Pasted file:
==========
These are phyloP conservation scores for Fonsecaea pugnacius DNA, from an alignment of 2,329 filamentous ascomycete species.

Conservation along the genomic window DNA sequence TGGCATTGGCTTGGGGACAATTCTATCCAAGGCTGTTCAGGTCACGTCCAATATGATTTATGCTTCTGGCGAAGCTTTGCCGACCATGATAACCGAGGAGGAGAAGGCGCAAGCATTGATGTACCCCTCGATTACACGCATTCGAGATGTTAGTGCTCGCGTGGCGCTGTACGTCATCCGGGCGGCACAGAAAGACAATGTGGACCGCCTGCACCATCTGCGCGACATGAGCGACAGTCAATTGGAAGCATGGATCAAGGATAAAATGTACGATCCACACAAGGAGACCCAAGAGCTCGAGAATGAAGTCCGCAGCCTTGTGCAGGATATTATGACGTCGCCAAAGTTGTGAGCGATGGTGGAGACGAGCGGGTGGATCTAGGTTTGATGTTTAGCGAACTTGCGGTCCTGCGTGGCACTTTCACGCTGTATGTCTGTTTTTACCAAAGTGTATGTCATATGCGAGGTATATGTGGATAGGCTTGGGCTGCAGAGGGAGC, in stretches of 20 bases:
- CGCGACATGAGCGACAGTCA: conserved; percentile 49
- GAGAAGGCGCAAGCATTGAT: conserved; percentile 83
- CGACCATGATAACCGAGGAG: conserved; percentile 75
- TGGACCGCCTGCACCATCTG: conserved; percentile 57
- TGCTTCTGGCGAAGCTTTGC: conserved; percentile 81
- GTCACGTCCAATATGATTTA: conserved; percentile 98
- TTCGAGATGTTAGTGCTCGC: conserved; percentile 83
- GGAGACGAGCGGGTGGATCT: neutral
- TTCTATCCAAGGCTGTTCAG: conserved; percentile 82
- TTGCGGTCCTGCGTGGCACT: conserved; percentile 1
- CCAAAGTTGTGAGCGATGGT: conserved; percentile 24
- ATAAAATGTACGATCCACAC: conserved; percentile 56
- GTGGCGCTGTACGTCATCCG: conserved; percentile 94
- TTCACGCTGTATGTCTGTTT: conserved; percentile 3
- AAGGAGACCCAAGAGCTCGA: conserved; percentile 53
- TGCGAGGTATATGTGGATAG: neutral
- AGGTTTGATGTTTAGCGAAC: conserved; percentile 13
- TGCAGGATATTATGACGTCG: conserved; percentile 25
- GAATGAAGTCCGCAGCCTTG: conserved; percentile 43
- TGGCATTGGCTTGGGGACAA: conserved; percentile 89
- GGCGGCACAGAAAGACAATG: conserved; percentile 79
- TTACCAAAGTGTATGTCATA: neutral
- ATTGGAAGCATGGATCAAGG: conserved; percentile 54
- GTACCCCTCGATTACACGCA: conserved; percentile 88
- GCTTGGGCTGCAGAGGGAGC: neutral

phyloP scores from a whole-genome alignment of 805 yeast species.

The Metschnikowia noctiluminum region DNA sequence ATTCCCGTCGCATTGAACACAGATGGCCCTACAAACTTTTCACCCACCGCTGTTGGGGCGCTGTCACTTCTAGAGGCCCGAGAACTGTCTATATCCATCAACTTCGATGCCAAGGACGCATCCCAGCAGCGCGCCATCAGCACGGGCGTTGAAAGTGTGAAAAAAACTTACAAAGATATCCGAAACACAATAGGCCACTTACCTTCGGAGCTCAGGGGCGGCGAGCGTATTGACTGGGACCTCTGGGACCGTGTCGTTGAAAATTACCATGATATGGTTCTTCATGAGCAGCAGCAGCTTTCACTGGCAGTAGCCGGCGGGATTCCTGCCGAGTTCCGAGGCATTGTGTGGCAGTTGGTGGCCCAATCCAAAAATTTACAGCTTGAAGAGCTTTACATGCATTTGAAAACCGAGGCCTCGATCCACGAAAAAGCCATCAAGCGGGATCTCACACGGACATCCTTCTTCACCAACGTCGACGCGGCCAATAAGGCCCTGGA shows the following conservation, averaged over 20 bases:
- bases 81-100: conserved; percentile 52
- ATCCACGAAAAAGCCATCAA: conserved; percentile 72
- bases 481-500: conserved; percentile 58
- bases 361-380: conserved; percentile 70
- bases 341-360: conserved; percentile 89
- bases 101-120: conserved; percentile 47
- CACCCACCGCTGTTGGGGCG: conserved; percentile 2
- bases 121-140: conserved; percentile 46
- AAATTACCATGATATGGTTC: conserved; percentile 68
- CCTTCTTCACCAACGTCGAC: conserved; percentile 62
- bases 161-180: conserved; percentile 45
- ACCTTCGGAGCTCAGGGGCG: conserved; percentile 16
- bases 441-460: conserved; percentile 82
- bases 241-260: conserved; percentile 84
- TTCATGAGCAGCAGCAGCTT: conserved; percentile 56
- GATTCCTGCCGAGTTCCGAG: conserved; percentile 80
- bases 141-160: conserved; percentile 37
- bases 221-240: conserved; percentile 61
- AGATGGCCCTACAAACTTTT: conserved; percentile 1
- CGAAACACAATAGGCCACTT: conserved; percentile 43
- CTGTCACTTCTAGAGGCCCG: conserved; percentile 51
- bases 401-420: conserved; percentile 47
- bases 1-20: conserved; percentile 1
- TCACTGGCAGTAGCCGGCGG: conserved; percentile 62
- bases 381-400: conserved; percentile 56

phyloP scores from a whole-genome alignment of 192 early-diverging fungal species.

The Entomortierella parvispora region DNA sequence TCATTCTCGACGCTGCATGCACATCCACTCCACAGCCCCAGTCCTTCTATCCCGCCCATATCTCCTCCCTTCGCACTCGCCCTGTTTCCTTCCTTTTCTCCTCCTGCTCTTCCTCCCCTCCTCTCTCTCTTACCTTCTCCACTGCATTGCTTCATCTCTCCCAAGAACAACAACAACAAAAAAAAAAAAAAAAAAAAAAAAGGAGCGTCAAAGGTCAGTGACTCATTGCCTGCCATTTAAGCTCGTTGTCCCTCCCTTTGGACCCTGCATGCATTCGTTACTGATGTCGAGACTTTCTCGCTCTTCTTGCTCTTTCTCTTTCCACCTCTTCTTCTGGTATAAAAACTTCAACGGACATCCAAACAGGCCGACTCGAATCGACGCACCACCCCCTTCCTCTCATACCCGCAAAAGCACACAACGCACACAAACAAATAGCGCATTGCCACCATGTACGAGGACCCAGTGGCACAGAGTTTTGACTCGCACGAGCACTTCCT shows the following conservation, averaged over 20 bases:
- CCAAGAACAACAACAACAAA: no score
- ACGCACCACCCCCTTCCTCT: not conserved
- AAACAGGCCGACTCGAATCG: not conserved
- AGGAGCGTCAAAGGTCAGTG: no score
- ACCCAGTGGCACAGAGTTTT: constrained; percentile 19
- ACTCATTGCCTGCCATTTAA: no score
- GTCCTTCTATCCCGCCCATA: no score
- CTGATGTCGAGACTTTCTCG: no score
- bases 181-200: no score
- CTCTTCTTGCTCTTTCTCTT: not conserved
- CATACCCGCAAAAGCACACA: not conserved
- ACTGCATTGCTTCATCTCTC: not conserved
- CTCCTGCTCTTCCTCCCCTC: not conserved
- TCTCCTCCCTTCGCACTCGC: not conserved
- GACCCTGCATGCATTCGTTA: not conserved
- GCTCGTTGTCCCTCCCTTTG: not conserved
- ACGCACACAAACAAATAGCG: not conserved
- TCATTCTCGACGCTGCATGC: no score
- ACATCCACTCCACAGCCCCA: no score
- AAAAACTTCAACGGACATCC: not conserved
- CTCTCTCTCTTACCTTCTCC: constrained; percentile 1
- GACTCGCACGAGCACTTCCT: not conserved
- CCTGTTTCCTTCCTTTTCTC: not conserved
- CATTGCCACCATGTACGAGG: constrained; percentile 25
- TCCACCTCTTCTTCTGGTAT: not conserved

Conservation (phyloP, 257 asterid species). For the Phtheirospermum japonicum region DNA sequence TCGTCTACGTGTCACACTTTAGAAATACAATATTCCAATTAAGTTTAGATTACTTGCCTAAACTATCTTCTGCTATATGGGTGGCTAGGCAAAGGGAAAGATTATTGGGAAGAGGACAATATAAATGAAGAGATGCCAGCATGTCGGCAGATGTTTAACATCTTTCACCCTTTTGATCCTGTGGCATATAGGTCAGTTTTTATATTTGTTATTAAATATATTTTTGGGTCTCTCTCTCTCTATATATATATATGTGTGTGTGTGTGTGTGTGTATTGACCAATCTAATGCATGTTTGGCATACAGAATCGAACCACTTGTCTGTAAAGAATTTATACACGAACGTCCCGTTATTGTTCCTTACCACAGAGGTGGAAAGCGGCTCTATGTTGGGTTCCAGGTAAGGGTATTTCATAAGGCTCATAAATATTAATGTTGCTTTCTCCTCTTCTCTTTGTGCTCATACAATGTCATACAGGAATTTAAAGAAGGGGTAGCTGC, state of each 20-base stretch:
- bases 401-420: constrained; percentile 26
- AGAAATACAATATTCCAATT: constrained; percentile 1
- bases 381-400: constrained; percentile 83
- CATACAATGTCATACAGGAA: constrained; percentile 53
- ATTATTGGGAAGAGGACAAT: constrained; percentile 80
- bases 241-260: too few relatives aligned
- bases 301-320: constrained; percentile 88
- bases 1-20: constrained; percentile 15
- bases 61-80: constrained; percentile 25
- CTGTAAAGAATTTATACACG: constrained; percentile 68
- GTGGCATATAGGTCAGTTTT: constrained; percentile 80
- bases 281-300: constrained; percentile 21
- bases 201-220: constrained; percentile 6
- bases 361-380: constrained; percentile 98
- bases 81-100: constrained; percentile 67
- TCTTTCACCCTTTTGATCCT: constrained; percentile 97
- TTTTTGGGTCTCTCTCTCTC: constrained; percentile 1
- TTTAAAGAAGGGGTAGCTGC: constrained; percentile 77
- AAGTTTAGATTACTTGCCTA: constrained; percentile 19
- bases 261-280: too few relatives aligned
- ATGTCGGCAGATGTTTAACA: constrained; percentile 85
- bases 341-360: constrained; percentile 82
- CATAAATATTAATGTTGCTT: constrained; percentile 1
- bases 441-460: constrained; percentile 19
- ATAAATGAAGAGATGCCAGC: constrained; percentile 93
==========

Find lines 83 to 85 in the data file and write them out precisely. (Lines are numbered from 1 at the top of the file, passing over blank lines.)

- bases 401-420: constrained; percentile 26
- AGAAATACAATATTCCAATT: constrained; percentile 1
- bases 381-400: constrained; percentile 83